Built more than a century ago, the concrete block house on the corner of Reece Avenue and Cook Street was crafted by local builder C.D. Waring, the fourth home Waring had erected on Reece Avenue. The home’s first occupant was George Webb, younger brother of Horatio; an early European settler who came to B.C. during the 1860’s Cariboo gold rush.
In 1910 George Webb and his wife Lottie sold their 40-acre Fairfield Island ranch, auctioned off their livestock and purchased this home on Reece Avenue as a place to retire.
The two-storey home’s lower level is constructed of moulded concrete blocks that were intended to mimic stone, while wood lap siding covers the upper section. Concrete block homes were gaining popularity in Chilliwack during the early 20th century as the blocks were valued for both their fire resistance and lower construction costs.
The roof is topped with an unusual architectural feature. The widow’s walk with its wooden railing that encircles the roof is more commonly found adorning east coast Victorian homes. Legend was that wives of sea captains would stand from this perch and scan the coastal horizon longing for their husband’s safe return from sea. On this home the widow’s walk serves a more practical purpose. The railing provided fall protection when accessing the roof from an inside hatch; meant as a quick way to access the chimney should a fire occur.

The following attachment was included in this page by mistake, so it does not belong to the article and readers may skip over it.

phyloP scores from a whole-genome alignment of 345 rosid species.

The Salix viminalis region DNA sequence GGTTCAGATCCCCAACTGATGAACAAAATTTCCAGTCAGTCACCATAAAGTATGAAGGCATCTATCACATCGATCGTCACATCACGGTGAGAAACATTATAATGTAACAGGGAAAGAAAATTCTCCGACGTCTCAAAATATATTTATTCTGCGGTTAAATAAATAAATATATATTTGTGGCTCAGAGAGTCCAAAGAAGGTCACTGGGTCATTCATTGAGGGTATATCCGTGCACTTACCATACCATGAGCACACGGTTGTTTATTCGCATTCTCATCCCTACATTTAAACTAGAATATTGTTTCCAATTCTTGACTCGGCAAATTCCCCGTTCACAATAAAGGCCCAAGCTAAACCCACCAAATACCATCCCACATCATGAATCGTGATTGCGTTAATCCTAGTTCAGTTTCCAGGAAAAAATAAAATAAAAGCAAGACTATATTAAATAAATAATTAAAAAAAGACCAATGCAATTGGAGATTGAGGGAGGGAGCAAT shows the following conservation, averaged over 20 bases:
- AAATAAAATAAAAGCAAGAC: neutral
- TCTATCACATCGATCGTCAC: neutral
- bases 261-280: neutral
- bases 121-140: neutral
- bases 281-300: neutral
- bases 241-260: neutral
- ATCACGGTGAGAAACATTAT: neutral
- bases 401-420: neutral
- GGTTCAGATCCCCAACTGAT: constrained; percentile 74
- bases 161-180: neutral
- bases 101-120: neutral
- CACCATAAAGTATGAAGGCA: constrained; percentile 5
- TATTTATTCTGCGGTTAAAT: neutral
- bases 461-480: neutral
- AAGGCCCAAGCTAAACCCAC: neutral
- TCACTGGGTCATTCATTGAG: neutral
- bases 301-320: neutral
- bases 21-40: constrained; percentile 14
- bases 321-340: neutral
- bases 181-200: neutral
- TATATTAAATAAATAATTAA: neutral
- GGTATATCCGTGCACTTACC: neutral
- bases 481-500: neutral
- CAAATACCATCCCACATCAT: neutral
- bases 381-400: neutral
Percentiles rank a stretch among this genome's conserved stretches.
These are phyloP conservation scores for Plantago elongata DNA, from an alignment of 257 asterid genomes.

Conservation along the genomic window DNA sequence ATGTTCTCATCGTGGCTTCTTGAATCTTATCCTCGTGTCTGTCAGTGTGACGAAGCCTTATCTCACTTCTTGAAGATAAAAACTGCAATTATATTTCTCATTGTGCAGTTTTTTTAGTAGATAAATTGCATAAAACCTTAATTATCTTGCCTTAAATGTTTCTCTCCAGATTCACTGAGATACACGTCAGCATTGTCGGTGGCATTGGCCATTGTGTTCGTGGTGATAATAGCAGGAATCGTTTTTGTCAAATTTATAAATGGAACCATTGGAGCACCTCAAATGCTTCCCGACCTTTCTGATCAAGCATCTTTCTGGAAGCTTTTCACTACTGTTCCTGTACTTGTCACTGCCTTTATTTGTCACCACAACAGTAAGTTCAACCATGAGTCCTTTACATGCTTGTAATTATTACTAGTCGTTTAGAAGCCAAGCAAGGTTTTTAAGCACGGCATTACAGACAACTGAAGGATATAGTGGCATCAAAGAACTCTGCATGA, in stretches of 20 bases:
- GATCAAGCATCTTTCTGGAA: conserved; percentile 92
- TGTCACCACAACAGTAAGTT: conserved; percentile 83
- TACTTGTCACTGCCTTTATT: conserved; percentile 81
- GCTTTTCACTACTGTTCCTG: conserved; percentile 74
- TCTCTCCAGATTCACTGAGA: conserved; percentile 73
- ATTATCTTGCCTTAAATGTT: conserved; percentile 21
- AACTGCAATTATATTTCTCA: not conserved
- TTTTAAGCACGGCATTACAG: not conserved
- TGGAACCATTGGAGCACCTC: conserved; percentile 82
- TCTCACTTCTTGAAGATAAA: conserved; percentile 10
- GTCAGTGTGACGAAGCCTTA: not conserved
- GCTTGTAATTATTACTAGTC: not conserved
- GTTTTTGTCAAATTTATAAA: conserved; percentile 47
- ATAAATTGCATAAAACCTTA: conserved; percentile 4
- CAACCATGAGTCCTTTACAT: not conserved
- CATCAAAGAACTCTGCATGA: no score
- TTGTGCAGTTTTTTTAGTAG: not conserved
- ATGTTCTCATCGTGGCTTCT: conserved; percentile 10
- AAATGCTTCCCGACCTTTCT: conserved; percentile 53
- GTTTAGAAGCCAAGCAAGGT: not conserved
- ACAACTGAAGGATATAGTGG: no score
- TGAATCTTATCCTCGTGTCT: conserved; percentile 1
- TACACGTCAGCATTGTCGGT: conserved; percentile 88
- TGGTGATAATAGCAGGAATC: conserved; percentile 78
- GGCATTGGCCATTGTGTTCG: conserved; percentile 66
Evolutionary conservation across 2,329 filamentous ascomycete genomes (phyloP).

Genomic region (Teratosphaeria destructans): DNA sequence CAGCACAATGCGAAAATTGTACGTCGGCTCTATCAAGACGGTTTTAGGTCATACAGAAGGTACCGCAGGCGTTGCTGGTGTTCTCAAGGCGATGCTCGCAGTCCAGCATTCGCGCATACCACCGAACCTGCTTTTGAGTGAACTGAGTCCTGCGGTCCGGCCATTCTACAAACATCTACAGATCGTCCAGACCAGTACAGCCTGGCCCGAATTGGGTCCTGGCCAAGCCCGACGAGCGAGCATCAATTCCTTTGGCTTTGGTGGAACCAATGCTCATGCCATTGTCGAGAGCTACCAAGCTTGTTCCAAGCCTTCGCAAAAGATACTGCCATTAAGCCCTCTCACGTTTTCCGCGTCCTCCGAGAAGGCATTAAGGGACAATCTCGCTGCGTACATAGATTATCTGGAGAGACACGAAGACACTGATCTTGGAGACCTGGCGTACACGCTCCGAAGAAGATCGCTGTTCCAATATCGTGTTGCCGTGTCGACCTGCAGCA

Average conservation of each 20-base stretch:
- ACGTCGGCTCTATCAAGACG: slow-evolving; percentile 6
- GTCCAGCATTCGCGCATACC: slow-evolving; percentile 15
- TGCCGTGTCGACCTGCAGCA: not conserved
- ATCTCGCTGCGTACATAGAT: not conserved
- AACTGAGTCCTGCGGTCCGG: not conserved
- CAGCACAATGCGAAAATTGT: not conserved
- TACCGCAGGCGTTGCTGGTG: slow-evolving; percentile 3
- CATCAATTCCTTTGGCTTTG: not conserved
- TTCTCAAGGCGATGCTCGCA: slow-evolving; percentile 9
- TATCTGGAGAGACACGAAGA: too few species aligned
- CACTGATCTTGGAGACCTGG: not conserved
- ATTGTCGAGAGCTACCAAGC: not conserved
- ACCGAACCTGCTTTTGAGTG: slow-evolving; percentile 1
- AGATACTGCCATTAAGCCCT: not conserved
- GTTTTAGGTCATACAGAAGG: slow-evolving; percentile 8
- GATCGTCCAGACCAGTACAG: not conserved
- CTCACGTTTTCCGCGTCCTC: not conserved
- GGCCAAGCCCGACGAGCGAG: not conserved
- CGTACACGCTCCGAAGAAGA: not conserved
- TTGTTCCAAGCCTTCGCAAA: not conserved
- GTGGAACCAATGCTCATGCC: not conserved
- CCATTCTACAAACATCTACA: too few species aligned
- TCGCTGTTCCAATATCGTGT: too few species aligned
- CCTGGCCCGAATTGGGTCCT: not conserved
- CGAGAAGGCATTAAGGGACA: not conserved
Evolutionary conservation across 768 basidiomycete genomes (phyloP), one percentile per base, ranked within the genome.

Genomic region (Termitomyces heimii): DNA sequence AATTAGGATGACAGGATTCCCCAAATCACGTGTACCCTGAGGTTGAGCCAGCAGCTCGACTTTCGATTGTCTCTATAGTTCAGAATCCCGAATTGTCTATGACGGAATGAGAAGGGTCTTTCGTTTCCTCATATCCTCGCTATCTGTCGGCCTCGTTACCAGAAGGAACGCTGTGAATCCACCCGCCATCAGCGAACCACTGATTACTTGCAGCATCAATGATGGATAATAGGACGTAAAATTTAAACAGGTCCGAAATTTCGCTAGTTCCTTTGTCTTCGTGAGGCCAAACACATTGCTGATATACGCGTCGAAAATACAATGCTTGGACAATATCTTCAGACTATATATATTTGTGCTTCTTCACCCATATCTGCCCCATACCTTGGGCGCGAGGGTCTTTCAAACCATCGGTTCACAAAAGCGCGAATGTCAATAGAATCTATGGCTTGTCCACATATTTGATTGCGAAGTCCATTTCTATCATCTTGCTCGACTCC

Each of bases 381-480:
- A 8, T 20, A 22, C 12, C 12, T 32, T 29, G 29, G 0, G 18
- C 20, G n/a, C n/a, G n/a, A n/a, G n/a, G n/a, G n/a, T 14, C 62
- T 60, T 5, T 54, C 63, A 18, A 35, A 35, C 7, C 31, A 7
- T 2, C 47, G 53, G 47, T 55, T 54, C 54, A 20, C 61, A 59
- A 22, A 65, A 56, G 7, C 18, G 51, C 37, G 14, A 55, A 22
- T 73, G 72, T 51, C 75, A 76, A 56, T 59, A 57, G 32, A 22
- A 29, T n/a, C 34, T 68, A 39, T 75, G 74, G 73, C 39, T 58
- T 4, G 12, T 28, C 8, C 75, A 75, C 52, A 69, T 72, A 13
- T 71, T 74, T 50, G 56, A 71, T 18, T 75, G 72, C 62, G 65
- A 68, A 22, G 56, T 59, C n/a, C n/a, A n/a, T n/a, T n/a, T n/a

Recently re-painted white with black trim, the George Webb house is looking very festive decked out for the holidays. Seasonal garlands & wreaths, and festive red bows & candy canes adorn the 110-year-old house on Reece Avenue.